• Omnidirectional: Omnidirectional microphones pick up sound from all directions with equal volume and clarity, resulting in an incredibly natural and realistic audio recording. Typically, omnidirectional microphones include lavaliers and headsets, as they allow the talent to move their head naturally without lowering the overall quality of sound. Omni microphones are good for the recording situation where there is no need of sound isolation, such as the interviews when more than one sounds need to be caught and sound isolation is not a factor.

Frequency response

Frequency response is about the range of frequencies that a microphone can reproduce. It plays the most significant role in determining the sound signature of a microphone. Here are two most common types of response - flat response and shaped response. 

  • A flat response microphone has equal sensitivity to all frequency ranges. It is expected to reproduce the sound source accurately with little or no difference from the original sound. It is a good choice if you are recording musical instruments or sound effects.
  • A shaped response microphone is more sensitive to certain frequency ranges. Microphones that have a shaped response always show less sensitivity to low frequencies, which then would reduce the capture pf both handing noise and rumbles from the stage when the microphone is mounted on a stand.
In some microphones, frequency response is adjustable so that the microphones can get adapted to more applications. Usually, there would be a low-frequency filter to decrease pickup of room rumbles and a boost in the upper mid-range to enhance voice intelligently.

Other Factors

In addition to condenser vs dynamic, polar pattern, and frequency response, here are some other factors to consider when a microphone is the want.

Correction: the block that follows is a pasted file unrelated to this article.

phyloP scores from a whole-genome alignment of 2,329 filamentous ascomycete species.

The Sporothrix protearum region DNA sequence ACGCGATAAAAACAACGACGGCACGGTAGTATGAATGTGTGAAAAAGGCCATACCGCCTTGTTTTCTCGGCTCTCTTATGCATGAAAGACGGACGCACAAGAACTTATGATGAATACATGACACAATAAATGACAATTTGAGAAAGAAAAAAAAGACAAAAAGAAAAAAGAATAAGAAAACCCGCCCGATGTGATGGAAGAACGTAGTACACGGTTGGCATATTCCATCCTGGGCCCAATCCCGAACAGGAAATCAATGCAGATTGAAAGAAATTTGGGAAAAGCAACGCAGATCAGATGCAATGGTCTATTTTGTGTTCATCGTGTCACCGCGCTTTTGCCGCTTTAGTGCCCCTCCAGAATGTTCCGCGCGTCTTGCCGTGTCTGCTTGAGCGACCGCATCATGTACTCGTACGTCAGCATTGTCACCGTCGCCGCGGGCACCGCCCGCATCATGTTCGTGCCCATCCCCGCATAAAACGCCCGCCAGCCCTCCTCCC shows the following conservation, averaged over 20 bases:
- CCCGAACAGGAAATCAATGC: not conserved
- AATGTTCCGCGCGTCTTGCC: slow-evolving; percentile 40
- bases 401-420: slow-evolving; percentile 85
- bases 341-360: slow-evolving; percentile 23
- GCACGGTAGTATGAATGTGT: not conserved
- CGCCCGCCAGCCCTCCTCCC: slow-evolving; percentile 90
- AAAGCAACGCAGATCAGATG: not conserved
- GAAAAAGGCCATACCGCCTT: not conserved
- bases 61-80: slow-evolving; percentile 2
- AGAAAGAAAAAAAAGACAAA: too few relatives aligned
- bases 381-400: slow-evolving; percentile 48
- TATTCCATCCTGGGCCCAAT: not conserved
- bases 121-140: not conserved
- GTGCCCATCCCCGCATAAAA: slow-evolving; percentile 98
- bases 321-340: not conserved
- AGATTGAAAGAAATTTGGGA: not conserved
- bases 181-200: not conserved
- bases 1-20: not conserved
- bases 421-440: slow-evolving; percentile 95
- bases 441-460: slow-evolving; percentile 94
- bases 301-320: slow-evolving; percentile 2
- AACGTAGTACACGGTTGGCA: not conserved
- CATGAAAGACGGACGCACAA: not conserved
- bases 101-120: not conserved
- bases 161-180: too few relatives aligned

Impedance is a measure of a microphone's resistance. Generally speaking, microphones can be divided into low (50-1,000 ohms), medium (5,000-15,000 ohms), and high (20,000+ ohms) impedance. It is the indicator to see how the microphone responds to noise and frequency. For example, higher resistance in a microphone allows hum and reduces high frequencies, making the recording sound noisy, or thin.

Sound pressure level (SPL)
Sound pressure level, also known as acoustic pressure level, indicates the sound intensity a microphone can handle without distorting. It always comes in the form of Max. SPL to show the largest extent the mic can withstand. In general, a spec of 120dB or greater is preferable. For podcasters with an intention to mike loud instruments, such as brass or drums, microphones with a greater maximum SPL would be recommended.

Also known as equivalent noise level, the self-noise refers to the electrical noise or hiss a microphone produces itself. In general, a self-noise specification of 28dB and lower is acceptable for quality recording.

Signal to noise ratio (S/N)
This is the difference (in dB) between a microphone’s sensitivity and the equivalent noise level. 64dB and higher is good.

Some recommendations

Here are comparisons between the best-selling SYNCO microphones by the said main factors. Hope to help you to make a right decision.






Polar pattern





Frequency response


20Hz- 20KHz








Max. SPL
















For dialogue, interviews, and speech with two people talking simultaneously

For video content creators, run-and-gun filmmakers, voiceover artists, and podcasters

To record dialogue, interviews, and speech with one person talking

To capture sounds of musical instruments (drums and guitars) and vocals (chorus)